Gear Review: Bushbuddy Camping Stove
I’ve always held a fear of running out of fuel for our camp stove.
The thing is, I didn’t know it was a fear. I thought it was a fact of life; something to be accepted and be prepared for. After all, there was no alternative other than multi-fuel stoves and good planning! (Which we have not always had and has left us scavenging Canada Tire stores for fuel canisters and once boiling water over a fire carefully crafted between boulders one cold October day.)
Then Raven mentioned the Bushbuddy. He really only needed to mention it and show me the picture. After that, I wanted to give it a try. A stove that promised to boil water in 10 minutes yet burned small sticks? Actually, anything that burned could be used as fuel – grass, bark, dung, fabric. All this in a small package designed to fit inside the Snow Peak Trek 900 (.9L) titanium pot. Why not give it a try?
We went with the standard Bushbuddy though there is an ultra light version available, which is made out of stainless steel and 1.5 ounces lighter than the standard. When we are motorcycle camping . . . well delicate items can be destroyed. I like lightweight gear, but 1.5 ounces was not enough to make me give up more rugged materials!
We tried it at home as soon as our Bushbuddy arrived in the mail, of course! Raven got a small fire going and I helped scavenge twigs. It took us awhile to boil water, but we were not discouraged. Raven reread the instructions and we realized some of our errors: use progressively bigger sticks if possible, build up some coals, THEN put a pot on top, keep feeding fuel if needed. Okay, we’d be better organized next time.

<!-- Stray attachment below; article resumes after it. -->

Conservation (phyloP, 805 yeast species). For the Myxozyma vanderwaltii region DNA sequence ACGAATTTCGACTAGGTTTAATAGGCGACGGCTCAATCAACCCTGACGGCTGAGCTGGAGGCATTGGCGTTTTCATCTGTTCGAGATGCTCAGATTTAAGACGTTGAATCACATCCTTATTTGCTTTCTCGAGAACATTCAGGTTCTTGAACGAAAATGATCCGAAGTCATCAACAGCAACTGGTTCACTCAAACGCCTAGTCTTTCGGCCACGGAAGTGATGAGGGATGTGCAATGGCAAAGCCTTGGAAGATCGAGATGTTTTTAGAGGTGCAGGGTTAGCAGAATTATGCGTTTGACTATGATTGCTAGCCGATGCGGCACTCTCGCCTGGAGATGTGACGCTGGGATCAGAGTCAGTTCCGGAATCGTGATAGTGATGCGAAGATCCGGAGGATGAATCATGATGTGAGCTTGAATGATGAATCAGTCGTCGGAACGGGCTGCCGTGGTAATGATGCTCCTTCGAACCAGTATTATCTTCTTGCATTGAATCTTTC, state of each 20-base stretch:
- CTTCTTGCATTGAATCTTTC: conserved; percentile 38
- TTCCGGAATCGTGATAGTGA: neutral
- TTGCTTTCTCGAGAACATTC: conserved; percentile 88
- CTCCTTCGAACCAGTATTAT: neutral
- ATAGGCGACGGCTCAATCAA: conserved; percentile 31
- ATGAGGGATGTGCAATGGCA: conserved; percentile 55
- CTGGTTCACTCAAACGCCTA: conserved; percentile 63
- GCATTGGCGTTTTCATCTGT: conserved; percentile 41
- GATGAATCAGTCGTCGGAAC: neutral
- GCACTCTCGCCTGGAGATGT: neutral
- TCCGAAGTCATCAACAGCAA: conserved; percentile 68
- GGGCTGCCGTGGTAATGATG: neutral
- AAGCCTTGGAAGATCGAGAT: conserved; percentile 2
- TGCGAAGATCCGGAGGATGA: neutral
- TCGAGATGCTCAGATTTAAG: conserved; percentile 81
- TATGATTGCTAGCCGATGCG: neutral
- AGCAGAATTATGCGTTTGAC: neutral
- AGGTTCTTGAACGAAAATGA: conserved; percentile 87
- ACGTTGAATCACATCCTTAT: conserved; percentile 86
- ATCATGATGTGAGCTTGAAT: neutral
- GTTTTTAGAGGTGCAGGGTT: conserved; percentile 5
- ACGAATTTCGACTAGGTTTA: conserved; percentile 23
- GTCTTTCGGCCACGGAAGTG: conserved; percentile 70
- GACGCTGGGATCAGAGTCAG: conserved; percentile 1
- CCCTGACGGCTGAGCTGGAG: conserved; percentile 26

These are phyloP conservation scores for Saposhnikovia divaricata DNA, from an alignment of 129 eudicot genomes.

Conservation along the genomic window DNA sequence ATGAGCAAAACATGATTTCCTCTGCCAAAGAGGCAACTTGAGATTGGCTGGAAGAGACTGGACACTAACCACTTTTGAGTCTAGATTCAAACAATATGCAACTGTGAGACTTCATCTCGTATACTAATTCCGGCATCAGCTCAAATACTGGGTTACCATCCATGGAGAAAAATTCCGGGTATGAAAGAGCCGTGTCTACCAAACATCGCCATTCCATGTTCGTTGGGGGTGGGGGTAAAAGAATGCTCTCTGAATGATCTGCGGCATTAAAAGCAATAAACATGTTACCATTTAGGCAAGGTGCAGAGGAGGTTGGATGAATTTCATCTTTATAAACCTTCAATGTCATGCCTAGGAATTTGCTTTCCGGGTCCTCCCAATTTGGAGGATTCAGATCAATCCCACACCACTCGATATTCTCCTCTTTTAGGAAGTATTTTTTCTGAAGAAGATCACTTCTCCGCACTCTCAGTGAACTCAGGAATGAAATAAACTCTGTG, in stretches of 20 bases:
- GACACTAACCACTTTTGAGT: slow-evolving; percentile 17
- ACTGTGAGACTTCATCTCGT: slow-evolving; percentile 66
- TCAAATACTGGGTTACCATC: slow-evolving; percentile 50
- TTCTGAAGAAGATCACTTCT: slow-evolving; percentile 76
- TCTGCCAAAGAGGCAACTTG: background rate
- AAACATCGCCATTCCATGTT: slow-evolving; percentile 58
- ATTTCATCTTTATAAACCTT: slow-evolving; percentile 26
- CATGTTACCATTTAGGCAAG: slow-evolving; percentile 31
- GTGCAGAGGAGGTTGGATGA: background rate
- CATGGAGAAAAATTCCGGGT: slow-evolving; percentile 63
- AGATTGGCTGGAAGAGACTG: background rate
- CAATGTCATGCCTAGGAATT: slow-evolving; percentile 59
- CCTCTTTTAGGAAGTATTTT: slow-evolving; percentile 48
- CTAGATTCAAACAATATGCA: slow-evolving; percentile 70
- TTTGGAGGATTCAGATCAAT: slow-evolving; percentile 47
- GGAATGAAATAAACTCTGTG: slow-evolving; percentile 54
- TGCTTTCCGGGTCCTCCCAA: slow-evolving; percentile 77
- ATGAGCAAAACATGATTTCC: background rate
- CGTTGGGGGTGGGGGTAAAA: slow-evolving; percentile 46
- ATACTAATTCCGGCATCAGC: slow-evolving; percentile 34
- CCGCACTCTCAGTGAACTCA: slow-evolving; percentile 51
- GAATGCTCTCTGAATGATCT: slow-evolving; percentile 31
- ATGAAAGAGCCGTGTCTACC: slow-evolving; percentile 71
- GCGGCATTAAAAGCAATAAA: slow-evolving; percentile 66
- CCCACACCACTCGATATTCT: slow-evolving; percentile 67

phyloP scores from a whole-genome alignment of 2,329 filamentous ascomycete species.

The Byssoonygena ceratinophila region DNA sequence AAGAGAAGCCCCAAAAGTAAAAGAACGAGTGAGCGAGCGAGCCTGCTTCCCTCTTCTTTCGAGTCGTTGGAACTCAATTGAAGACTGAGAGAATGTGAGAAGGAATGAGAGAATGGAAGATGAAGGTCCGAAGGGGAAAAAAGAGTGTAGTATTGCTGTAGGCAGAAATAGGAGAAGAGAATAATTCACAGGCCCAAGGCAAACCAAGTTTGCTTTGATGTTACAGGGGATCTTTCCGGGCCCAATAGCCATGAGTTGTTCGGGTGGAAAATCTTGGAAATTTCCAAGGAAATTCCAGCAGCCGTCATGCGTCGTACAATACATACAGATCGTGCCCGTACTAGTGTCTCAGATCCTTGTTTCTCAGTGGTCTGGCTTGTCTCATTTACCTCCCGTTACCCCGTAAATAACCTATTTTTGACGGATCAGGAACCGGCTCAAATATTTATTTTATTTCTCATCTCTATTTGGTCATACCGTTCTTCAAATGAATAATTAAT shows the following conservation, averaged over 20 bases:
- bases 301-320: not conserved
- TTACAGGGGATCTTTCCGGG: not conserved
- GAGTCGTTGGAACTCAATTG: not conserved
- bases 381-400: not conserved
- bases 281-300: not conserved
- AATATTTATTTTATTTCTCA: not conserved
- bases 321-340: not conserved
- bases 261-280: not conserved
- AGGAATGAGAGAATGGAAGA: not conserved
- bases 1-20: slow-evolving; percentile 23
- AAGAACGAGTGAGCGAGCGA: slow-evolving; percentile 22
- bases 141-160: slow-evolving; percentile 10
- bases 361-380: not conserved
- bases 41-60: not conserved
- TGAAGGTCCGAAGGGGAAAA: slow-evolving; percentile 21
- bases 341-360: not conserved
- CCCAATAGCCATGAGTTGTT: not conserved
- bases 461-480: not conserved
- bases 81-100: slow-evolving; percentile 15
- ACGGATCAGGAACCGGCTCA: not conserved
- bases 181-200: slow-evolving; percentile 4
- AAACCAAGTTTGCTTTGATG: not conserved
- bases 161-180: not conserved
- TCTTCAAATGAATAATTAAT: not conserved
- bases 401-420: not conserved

The first field test was night 1 of the Trip of Trials. Happily, dinner that night was ONE of the few things that did not go wrong that day! Not only did I make it to the grocery store five minutes before closing – enough time to buy scallops, a salad, and chocolate milk and bar – but the Bushbuddy worked BEAUTIFULLY. I cannot tell you how excited I was to be able to cook scallops and make pan bread while those store bought fuel containers stayed safely locked in my rear pannier. All the world became a source of fuel. But the real beauty was that the stove not only worked, it worked really well.
In a side by side test done later, the difference in time to boil water was less than a minute between our multi-fuel Primus and Bushbuddy. The added time of getting the fire hot with adequate coals runs between five and ten minutes, depending on the fuel used. To me the extra time is insignificant. I’m usually whistling happily, knowing I would not be running out of fuel that night (not to mention, I usually do cooking prep while the Bushbuddy gets to temp).
We used the Bushbuddy during the entire Trip of Trials, giving preference to our other stoves only at breakfasts or while boiling water for drinks on a short break. All big meals were done on the Bushbuddy. We not only got pretty good at getting the stove hot enough, but we started searching for and storing preferred wood or fire starting tinder inside the stove. Once we returned for the trip, we found excuses to get out the stove on occasion. It turns out to bake potatoes exceptionally well!
So, would I recommend the Bushbuddy? Are you KIDDING??? You need to ask that? Why haven’t you bought one yet?!?
Seriously, it is my favorite stove ever. It goes with us on all trips, even in the Westy as the “just in case” backup stove. No, it isn’t the ideal stove for every occasion. You need the time to get it warmed up, you do need to be in a place that has SOMETHING to burn, and you need to be able to let it cool down before packing it up. If you have those three things, it is the perfect stove.
Get one. 🙂
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